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Old 08-21-2009, 12:36 PM
 
2 posts, read 12,314 times
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Nothing is final, but there is a decent chance I will begin a new job on January 4. Being the compulsive planner that I am, I am already working on the travel logistics. This will involve a drive from Portland, Oregon to Washington D.C. The absolute latest I can arrive in D.C. is January 2.

I'd really rather not leave myself two weeks for the drive, "just in case." Doing so would have me on the road over Christmas and away from the family. Ideally, I'd like to leave Oregon on December 26 and make it to D.C. NLT January 2. That leave a maximum of 8 "driving days." Of course, in good weather this is not a problem. I can drive long days. The problem is the winter weather.

I've identified I-80 as the best route. According to Google, it is 2806 miles. It cuts right through Wyoming, which, near as I can tell, will be the most problematic stretch of the drive. I don't care at all about scenery.

Here are my questions:

1. Am I being too optimistic planning to drive cross country between December 26 and January 2? I know, I know . . . "it depends" on the weather. But unfortunately I won't know the weather forecast until shortly before I leave. And by then it will be too late to simply leave earlier. For you veterans out there -- would you typically budget more days for bad weather than I have?

2. Am I correct that I-80 is the way to go? I could do I-84 to the north, which is only 30-40 miles longer. But I'd bet that 84 through northern Idaho and Montana is worse than 80 through Wyoming. In theory, I could drive to Southern California and take the southern route. But that route too is prone to bad weather, and the distance alone would add 2 days to the drive (even in good weather). Thoughts?

3. My vehicle choices are (1) a 2002 Hyundai Accent with about 75,000 miles on it or (2) a 2004 Honda Civic with 145,000 miles. Generally, I'd take the Civic. It's a better car and the wheels are larger and better suited for winter driving. But it has a ton of miles. What would you recommend? Of course, whichever car I take will get a tune-up and I'll bring the standard winter gear (chains, flares, etc.).

4. Other than I-80 through Wyoming, what part of the country is most likely to give me fits? I've never lived east of Nebraska, so I have no clue what the roads are like in Indiana, Illinois, and Ohio in January.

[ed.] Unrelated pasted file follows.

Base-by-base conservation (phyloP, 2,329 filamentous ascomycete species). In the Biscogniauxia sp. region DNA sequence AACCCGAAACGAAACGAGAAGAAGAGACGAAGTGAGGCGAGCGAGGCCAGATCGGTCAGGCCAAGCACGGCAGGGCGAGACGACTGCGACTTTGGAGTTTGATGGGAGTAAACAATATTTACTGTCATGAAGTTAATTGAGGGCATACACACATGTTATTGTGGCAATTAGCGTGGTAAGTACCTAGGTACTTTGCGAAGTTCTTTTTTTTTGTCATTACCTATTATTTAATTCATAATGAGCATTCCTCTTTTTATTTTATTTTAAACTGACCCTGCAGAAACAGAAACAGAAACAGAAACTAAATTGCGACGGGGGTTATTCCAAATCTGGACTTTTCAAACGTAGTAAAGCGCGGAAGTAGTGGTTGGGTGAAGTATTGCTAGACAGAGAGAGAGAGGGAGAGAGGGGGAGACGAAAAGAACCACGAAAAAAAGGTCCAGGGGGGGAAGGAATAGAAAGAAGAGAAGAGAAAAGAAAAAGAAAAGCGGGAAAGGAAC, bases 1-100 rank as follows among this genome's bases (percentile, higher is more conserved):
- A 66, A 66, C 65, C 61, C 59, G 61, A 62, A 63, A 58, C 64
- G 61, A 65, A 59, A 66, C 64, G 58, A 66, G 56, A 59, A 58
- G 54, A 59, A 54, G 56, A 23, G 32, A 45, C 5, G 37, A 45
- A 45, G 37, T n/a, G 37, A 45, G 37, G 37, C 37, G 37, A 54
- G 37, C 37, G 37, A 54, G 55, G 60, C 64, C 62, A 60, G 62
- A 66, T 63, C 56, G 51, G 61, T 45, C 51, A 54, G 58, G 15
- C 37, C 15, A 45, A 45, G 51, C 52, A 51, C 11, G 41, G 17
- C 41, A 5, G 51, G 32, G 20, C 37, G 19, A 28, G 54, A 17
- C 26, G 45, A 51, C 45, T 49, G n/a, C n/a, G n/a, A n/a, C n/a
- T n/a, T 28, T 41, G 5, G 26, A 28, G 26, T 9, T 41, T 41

FYI, my family will fly out separately and meet me in DC. So the drive will be solo.

I see this trip playing out in one of three ways: (1) it could be relatively calm, peaceful, and a positive experience; (2) it could be hair-raising and scary, but I still make it to DC on time; (3) it could be a nightmare that results in an extended stay in Laramie and losing a new job. I can deal with #1 and #2, but I really want to avoid #3.

Your thoughts and comments are appreciated.
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Old 08-21-2009, 01:11 PM
 
11,256 posts, read 43,377,376 times
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Your assessment ... "it depends" ... is correct.

Your trip on I-80 and eastward may be entirely without any drama or incident.

Or, it may be subject to snowfall, whiteouts, and very windy & cold conditions for quite a distance.

It's possible that I-80 could even be shut down for a portion of the Wyoming travels.

It's also possible that I-80 can be treacherous and/or closed through Nebraska, especially in the Western portion ....

Watching the weather patterns through the midwest and areas affected by the Great Lakes, you will also be affected by those condtions ... and they have a lot more moisture as you head past the Mississippi river basin. NE, IA, IL, OH ... can all have serious storm fronts at the time frame you're looking at.

I appreciate your desire to do this trip in a minimum amount of time ... but I'd be keeping a close eye on the weather patterns developing in early December. If there's any doubt of artic cold fronts with moisture heading southward across your route by then, I'd be leaving with at least 10-12 days of travel time ahead. You may yet encounter some very slow going, if not some days of closed roads.

Then again, the weather could be a cold and dry pattern and with few road problems ... "it depends".

Counting on averaging 450 miles per day in adverse conditions could prove to be a very difficult drive, especially for that many days on end. Oh, and I'd take the Honda.
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Old 08-21-2009, 01:35 PM
 
Location: We_tside PNW (Columbia Gorge) / CO / SA TX / Thailand
22,546 posts, read 39,924,861 times